To prepare for her career, Ms. Seymour completed coursework at The Art Student League, the Cape School of Art, and the Silvermine School of Art at the Silvermine Arts Center. She also obtained a Master of Arts in English literature at New York University and a Bachelor of Arts in English literature, with honors, at Duke University. Ms. Seymour ensured she remained connected with her peers and professional community through affiliations with the Pastel Painters Society of Cape Cod, the Academic Artists Association, The Artists Fellowship, Audubon Artists, the Connecticut Pastel Society, Inc., and the Hudson Valley Art Association. From 2007 to 2013, she was the president of the Salmagundi Club, and from 2004 to 2007, she was vice president of the organization. She used her experiences to author “Using Objects in Multiple Compositions.”
Art | WRITINg
In Gene K. Garrison’s eyes, one of the biggest thrills in life is getting published. She entered the literary field after moving to Cave Creek, Ariz., to work on the New Dick Van Dyke Show, finding a fascinating bar full of cowboys, and writing an article on it. She sent it to The Arizona Republic, the state's largest newspaper, and they accepted it immediately. This experience really encouraged her writing, and led her to her next position at a magazine called Carefree Enterprise. Ms. Garrison loved that the job gave her the opportunity to interview and meet a wide variety of people. She produced feature articles for the magazine for 20 years, during which time she started freelancing articles and photographs and writing books.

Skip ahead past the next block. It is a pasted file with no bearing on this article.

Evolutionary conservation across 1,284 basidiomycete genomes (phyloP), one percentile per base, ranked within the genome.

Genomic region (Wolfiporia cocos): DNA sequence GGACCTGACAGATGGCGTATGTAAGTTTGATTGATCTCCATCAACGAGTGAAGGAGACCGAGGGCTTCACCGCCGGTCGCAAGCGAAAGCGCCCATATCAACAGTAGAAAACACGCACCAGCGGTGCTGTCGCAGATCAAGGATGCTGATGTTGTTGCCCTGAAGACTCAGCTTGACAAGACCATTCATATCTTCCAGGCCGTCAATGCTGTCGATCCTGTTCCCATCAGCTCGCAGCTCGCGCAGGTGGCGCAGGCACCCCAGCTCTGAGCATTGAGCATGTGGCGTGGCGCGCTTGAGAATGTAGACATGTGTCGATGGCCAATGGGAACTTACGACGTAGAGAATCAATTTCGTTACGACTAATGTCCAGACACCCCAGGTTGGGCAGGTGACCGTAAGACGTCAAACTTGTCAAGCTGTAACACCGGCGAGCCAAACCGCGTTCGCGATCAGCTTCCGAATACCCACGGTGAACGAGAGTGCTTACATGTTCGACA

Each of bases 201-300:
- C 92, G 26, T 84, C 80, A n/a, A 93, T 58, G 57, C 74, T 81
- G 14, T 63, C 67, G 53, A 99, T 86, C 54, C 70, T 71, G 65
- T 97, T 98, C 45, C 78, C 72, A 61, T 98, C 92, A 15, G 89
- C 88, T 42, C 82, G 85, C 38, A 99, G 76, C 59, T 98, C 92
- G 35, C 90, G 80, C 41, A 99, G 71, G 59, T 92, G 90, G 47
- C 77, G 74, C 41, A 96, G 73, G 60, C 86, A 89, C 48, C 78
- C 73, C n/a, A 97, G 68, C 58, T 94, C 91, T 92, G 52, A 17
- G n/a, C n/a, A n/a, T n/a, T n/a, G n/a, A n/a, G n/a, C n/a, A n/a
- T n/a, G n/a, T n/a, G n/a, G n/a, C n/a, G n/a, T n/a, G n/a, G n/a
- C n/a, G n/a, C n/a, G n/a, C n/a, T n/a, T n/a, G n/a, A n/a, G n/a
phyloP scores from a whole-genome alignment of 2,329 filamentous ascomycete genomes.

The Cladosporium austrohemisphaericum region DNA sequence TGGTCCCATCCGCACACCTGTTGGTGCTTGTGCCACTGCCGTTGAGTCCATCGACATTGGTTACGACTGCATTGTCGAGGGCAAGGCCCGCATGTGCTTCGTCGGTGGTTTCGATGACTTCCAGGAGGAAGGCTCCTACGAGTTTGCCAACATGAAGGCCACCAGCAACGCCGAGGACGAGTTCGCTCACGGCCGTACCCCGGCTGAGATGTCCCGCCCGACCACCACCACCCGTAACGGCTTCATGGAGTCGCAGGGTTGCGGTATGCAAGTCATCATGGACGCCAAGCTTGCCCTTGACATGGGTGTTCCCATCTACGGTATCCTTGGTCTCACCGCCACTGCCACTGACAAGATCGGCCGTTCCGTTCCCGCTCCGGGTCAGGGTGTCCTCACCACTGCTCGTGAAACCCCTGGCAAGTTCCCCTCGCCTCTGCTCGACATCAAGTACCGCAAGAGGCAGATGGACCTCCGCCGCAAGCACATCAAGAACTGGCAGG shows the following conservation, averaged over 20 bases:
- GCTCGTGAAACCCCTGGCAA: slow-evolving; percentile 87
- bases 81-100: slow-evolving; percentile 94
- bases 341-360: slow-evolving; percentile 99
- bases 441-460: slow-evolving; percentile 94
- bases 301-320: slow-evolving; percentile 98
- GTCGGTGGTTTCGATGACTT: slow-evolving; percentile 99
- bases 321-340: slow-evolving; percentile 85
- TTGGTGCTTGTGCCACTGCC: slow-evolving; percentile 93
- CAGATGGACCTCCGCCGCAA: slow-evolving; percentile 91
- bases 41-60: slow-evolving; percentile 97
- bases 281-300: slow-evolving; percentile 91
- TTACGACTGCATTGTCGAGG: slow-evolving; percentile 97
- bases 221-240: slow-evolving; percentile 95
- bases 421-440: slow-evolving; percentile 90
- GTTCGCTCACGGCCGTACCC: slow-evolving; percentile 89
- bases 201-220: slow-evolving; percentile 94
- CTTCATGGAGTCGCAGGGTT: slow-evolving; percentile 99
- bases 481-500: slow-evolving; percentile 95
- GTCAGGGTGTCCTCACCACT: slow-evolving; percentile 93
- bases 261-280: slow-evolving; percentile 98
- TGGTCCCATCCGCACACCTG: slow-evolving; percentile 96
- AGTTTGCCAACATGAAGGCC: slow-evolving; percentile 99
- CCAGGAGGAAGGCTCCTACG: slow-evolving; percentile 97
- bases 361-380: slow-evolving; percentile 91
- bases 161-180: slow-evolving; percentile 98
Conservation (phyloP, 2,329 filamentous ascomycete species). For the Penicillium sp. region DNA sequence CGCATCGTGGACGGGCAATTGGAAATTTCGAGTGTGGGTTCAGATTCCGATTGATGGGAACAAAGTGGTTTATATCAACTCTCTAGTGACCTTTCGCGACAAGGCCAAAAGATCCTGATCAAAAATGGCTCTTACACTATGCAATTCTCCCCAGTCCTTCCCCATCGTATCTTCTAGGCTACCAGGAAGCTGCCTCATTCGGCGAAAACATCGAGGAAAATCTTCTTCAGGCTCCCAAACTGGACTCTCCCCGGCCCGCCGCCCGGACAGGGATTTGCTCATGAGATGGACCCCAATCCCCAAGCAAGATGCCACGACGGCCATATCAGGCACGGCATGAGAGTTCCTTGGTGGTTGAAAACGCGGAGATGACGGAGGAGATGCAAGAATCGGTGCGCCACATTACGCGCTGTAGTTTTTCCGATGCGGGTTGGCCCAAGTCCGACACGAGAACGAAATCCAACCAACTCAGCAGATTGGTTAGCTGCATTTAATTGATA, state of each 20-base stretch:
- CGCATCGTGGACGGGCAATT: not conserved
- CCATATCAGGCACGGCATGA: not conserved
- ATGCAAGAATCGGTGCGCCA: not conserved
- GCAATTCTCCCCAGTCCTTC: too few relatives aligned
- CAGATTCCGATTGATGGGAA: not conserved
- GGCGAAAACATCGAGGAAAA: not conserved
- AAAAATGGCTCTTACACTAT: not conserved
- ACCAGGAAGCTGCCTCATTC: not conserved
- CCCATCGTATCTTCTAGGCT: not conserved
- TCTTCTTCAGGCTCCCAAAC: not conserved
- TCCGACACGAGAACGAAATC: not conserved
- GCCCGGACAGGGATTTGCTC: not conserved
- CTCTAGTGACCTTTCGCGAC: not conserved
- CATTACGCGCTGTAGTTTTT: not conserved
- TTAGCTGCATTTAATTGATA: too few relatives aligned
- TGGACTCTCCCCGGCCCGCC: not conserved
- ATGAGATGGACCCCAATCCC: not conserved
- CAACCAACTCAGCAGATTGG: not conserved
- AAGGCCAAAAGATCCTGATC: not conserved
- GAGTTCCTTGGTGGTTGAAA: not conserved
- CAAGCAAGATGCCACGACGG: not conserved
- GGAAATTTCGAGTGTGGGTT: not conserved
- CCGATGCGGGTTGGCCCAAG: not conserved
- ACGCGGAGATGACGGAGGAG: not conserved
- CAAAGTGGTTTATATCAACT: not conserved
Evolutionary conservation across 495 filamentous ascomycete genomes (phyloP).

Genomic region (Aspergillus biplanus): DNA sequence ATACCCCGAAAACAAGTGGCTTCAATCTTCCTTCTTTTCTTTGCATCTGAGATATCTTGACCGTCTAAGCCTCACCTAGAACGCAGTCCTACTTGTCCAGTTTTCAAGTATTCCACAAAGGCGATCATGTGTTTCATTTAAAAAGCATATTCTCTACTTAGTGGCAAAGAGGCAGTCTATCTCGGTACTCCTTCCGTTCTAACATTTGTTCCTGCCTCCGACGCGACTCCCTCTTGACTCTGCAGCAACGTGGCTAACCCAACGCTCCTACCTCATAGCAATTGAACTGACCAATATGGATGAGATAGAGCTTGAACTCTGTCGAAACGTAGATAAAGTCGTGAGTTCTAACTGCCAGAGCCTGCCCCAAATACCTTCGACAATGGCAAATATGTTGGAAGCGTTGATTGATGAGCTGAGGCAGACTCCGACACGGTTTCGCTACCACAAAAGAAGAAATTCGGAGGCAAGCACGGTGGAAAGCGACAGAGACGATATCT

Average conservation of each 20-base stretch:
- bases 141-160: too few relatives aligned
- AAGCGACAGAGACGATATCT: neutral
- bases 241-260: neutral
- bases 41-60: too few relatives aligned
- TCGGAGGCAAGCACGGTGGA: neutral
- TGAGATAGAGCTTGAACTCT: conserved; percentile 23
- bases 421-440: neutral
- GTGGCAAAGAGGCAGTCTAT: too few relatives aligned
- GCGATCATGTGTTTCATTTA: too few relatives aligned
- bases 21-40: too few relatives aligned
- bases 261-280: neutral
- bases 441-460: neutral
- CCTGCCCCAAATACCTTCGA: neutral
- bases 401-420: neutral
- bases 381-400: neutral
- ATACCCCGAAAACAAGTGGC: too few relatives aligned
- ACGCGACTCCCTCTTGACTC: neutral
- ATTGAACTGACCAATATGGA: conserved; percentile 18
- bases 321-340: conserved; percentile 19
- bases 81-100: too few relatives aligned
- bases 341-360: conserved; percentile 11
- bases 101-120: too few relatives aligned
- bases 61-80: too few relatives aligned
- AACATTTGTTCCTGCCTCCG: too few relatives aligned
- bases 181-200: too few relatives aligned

Besides writing, Ms. Garrison is also passionate about art, dating back to her early twenties. She started with drawing and perspective, watercolor, architectural drawing, and ceramics, and then developed into mediums such as painting, life drawing, art history, sculpture, photography, and cinematography. She exhibited her photographic art at Es Posible Gallery and at Imagine Gallery. Ms. Garrison also displayed her work at Desert Artists, Inc., an artist cooperative she founded, between 1983 and 1999. She attributes her success to her mentors, Jason Williamson, A.W.S., a well-known watercolorist, William Ahrendt, an art instructor and artist extraordinaire, and Jan Sitts and Joella Jean Mahoney, both outstanding abstractionists. Ms. Garrison considers her own style to be independent and experimental, and feels that is conveyed through both her writing and her art.